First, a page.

(Triangle of Sadness • Showtimes Near London • Thu 13 Oct • Fri 14 Oct • Sat 15 Oct • Sun 16 Oct • Mon 17 Oct • Tue 18 Oct • Wed 19 Oct •
Curzon Wimbledon, 11,1 km·23 The Broadway - Merton, WIMBLEDON SW19 1RE, United Kingdom, 17:30
Curzon Richmond, 13,6 km·3 Water Lane, RICHMOND TW9 1TJ, United Kingdom, 17:30)
"Triangle Of Sadness"
In "Triangle Of Sadness" social hierarchy is turned upside down, revealing the tawdry relationship between power and beauty. Celebrity model couple, Carl (Harris Dickinson) and Yaya (Charlbi Dean), are invited on a luxury cruise for the uber-rich, helmed by an unhinged boat captain (Woody Harrelson). What first appeared instagrammable ends catastrophically, leaving the survivors stranded on a desert island and fighting for survival.
"Triangle Of Sadness" addresses issues of gender roles and behavioral expectations, primarily with Carl and Yaya when they argue about who should pay for dinner at the start of the film. The film wants to look at these differences through the main characters. For example, a male model generally earns only a third of what a female model does. Numerous male models often have to maneuver past powerful homosexual men in the industry who want to sleep with them, sometimes with the promise of a more successful career. In some respects, being a male model mirrors what women have to deal with in a patriarchal society. A running joke for the female models is that when their modeling career is over, they always can marry rich men and become trophy wives, something that's not really possible for the male models.
The second part is set on a super yacht. The Captain is a an idealist, an alcoholic, and a Marxist. The captain should hostes the captain’s dinner, a seven-course meal, on the same evening as a storm approaches. The passengers get seasick and the captain becomes so drunk that he starts to read from the Communist Manifesto over the speaker system while the guests are puking. The captain has to be an idealist, an alcoholic and a Marxist for that to be possible. The scenes in which Dimitriy’s (Zlatko Boric) wife Abigail (Donna De Leon) and others vomit copiously during high seas is, we presume, a way of avenging them for their obscene wealth. It’s about the power you hold in a world where beauty is valuable. Initially Carl is a model who's losing his hair. The dynamic between Carl and Yaya is still stilted because she’s a beautiful, slightly older model who's on the rise while he’s on the way down. When they end up stranded on the island, he's able to use his beauty as economy.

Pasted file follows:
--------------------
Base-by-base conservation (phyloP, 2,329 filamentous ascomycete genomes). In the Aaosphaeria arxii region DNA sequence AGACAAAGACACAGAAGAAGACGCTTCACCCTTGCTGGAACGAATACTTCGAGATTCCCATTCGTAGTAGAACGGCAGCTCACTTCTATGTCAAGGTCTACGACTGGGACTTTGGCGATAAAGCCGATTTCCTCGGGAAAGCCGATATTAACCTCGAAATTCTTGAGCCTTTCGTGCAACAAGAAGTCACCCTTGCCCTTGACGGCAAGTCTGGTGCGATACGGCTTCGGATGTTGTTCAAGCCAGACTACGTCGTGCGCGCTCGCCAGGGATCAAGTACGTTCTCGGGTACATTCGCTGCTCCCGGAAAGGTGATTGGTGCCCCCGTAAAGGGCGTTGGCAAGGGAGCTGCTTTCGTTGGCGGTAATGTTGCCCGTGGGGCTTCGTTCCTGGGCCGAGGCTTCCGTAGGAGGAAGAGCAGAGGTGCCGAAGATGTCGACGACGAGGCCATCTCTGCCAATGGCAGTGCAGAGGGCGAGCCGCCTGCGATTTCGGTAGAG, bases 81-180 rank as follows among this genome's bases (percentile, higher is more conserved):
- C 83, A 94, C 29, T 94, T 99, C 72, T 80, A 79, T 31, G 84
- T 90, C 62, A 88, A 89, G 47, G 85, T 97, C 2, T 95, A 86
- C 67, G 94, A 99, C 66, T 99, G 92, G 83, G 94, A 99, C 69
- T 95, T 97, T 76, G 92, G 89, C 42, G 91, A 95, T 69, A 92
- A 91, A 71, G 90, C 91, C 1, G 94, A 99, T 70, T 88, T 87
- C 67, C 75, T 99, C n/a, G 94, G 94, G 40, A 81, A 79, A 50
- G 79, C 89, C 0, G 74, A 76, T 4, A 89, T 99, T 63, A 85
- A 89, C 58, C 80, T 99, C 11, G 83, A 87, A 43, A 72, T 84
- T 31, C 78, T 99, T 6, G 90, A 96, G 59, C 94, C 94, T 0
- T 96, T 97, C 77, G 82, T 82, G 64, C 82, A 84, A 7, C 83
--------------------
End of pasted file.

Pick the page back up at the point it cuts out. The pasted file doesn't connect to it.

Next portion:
The last part of the film to take place on a deserted island. On the island, when it turns out that the cleaning lady knows how to fish and make a fire, the old hierarchy is turned upside down. When Carl gets together with Abigail, it seems they've some kind of connection beyond the transactional. We see Carl as this young guy searching for meaning in a relationship that was otherwise meaningless. Even though he really likes Yaya, it gets to the point where Abigail is this beacon of strength and modernity. Carl isn’t happy with the traditional gender roles that define his relationship with Yaya and then he meets this powerful provider in Abigail and he finds that really attractive. The relationship between Carl and Abigail should be more nuanced than, ‘Oh, he’s sleeping with her to get extra pretzels’, if only because he wouldn’t humiliate his girlfriend for extra pretzels alone. And then, in a weak moment, Carl’s relationship with Abigail spiraled into something more meaningful.
There are many different tiers in the world of fashion, so it's more about trying to figure out where Carl had been positioned at the height of his success and where he's positioned at the start of the film. According to his back story, he uses to be a mechanic and he was scouted. It's about trying to ground the story in that context. We always imagine that Abigail and Yaya, having sensed that something is about to go very wrong. But there’s always a chance that Carl is being selfish and running away from everything.
Triangle of Sadness" is a term used in the beauty industry. 'Oh, you've a quite deep triangle of sadness, but I can fix that with Botox in 15 minutes'. It suggests you’ve had a lot of struggles in your life. It said something about our era’s obsession with looks and that inner wellbeing is, in some respects, secondary. Many scenes in "Triangle Of Sadness" have a connection to a sociological study or an anecdote that we think highlights something from a behaviouristic point of view. We use our clothes to try and hide in the social group to which we're connected. Our clothes are our camouflage. Just think about the concerns we've when we're going to a fancy evening party; we really don’t want to be over- or underdressed. If we get it wrong we feel exposed. From an economical perspective it really makes sense that fashion brands create new collections all the time. Then we've to change our clothes more often and consume more. The way we look affects every social encounter. The fact that looks play such a key role in society is something of a universal inequality, but on the other hand you can be born beautiful wherever you come from and that beauty can be used to climb the socioeconomic ladder in a class-based society.
Rich people are nice. Successful people are often very socially skilled, otherwise they wouldn’t be so successful. There’s an ongoing myth that successful and rich people are horrible, but it’s reductive. It’s probably a more accurate description of what the world looks like. Can Films, and, in fact, culture in general change our society? There's an influence of gangster rap on our behavior. To answer yes to that question is not the same as being pro-censorship. We believe in freedom of speech, but we should also be aware of the consequences that this cultural expression might create.